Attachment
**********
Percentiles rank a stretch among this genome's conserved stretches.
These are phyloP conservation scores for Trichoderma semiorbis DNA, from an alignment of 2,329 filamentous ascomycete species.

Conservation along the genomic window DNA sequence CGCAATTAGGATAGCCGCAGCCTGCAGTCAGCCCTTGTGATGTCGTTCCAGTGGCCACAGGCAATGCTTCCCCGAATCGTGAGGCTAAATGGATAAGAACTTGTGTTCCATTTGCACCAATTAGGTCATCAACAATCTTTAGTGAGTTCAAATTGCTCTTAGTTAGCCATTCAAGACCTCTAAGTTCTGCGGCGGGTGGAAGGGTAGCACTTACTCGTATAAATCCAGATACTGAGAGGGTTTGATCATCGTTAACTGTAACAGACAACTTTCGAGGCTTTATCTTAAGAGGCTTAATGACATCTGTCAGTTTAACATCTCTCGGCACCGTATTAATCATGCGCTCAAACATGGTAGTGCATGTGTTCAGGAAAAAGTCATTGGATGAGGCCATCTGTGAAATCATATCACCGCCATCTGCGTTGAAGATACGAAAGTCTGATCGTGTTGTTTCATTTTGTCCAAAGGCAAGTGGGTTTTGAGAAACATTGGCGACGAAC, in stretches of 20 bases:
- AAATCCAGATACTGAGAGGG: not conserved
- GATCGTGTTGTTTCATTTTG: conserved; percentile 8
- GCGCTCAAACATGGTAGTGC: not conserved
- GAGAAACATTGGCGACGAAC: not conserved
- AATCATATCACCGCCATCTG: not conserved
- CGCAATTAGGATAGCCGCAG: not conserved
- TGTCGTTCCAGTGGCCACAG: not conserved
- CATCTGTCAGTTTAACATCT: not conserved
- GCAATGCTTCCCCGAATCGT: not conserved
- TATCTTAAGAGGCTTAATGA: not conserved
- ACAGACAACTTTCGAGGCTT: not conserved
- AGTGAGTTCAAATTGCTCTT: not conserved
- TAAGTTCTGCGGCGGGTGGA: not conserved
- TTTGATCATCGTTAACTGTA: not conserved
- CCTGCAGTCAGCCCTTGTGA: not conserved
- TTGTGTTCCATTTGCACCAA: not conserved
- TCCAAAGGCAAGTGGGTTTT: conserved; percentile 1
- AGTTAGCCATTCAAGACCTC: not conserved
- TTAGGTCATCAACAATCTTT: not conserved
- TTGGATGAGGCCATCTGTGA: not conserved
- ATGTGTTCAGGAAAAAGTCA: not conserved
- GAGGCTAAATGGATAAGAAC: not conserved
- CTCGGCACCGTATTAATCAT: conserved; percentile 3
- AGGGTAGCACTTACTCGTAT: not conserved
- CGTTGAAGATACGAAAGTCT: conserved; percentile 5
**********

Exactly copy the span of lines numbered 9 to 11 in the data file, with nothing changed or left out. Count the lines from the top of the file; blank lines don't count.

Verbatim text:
- CGCAATTAGGATAGCCGCAG: not conserved
- TGTCGTTCCAGTGGCCACAG: not conserved
- CATCTGTCAGTTTAACATCT: not conserved